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Here’s the truth, as I understand it.

There is a place surrounded by the mountains that no one has ever returned from. There was a town there with living people at one point and there’s some reason to believe people are still alive and well there.

But no one is certain. Everyone who has ever ventured in has never returned.

There is a tunnel you can take. They tried to close it off years ago, figuring people wouldn’t be so curious to keep venturing there. Yes, it’s a mystery of the most alluring sort, but there’s no way back and no way to know what will become of you if you decide to take the risk.

So, why go, then? Why take any chances?

People like to take chances. They just do.

The people bore their way through the closed off tunnel. And each one of them who entered turned to the rest of us, staying behind and said, “I’ll be back soon, not like those other jokers,” aiming a thumb in the “jokers’” direction.

And of course they weren’t. Of course we never saw them again.

I know everything there is about the odds of return. It’s 2746 in and 0 returned. The odds of return are pretty bad.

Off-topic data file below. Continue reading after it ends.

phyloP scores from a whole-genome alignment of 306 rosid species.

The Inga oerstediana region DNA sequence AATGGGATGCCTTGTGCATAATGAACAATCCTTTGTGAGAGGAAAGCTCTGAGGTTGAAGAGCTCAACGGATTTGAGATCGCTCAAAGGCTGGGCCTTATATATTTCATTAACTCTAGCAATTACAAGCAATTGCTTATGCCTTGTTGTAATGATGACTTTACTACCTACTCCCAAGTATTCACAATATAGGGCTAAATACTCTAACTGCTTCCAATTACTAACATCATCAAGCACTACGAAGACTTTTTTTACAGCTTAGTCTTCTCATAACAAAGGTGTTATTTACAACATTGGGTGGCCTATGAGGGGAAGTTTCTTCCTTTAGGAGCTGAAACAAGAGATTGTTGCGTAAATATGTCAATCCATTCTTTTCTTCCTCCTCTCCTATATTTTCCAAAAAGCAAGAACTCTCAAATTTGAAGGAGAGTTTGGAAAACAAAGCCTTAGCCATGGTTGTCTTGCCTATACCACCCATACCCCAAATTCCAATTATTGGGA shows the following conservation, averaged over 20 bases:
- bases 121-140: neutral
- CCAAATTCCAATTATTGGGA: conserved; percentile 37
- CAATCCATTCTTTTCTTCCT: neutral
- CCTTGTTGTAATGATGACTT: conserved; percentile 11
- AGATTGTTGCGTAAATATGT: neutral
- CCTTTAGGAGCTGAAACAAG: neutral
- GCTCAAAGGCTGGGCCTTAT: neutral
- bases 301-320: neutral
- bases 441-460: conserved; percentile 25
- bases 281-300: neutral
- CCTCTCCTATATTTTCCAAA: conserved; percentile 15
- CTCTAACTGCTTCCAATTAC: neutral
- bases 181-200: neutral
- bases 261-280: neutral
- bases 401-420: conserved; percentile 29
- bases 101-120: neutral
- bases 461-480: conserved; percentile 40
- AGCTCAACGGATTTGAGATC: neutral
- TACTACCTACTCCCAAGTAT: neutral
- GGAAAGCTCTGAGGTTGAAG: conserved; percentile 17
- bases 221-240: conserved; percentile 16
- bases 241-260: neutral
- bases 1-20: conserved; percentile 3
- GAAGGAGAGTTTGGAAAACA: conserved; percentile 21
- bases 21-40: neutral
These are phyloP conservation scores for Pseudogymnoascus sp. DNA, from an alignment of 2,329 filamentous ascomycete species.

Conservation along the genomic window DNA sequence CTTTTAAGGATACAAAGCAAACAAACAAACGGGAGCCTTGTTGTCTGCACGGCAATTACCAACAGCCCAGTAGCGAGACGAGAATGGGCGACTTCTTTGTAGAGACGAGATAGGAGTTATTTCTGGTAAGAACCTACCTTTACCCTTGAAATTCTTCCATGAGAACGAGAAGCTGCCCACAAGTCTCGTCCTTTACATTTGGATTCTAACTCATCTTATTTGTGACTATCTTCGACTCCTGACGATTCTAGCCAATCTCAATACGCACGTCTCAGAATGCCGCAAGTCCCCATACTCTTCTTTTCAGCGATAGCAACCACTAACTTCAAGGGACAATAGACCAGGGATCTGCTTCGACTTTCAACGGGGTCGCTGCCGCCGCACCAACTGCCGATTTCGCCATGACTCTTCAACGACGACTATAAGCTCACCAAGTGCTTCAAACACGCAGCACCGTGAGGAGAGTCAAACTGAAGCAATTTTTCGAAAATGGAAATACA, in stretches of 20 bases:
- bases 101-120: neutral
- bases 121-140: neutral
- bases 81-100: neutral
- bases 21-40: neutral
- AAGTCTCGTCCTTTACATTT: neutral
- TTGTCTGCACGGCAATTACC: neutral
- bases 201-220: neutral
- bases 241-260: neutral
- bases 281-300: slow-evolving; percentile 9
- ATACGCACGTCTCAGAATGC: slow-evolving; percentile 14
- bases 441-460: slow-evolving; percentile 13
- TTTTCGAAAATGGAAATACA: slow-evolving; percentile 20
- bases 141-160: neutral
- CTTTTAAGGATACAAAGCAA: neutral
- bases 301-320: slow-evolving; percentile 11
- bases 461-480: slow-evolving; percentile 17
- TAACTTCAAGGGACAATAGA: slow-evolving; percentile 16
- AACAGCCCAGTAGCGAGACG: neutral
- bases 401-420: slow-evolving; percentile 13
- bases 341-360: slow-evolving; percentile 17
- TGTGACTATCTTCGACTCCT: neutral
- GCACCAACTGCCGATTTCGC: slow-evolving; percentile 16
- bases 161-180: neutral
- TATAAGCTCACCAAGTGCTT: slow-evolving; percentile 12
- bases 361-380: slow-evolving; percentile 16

We put it up for a vote. Either we agree that you shouldn’t go to the place or we agree that you should. You won’t be required to go if you get outvoted just as you won’t be required to stay, either, but we think it should be on the books.

There’s a lot of fanfare. A woman comes and speaks of the value of democracy, and she seems wise. I decide that I agree with her and will proceed with her words in mind.

The vote happens. The votes are counted.

It’s 107,243 to 1.

I try to take the results of the vote well but I am vexed.

The vote emboldened them. All 107,243.

One particularly wealthy individual takes his private helicopter, presumably thinking it could swing back if things got too harry.

The remaining thousands watch the helicopter with me. But in the end, they, too, will not be daunted by its disappearance.

I worry now, with everyone gone, what will happen. I don’t feel like I can hold out forever.

But where I am now? It’s a ghost town. I may as well not exist. Can you exist, all alone? If a person lives by themselves in perpetuity did they live at all?  If I’m indeed the only one left then perhaps I’m in the place from which no one returns (or comes from). Perhaps there’s a whole cult of people located in the place, I’m realizing now, I’d like to go. It is reasonable to imagine they wonder about me. The one who refused the splendor of the space they now inhabit. It would be nice if they thought of me fondly.

I imagine them throwing me a parade upon my arrival, celebrating the one among them who’d stayed back.

It’s a place I’d like to go.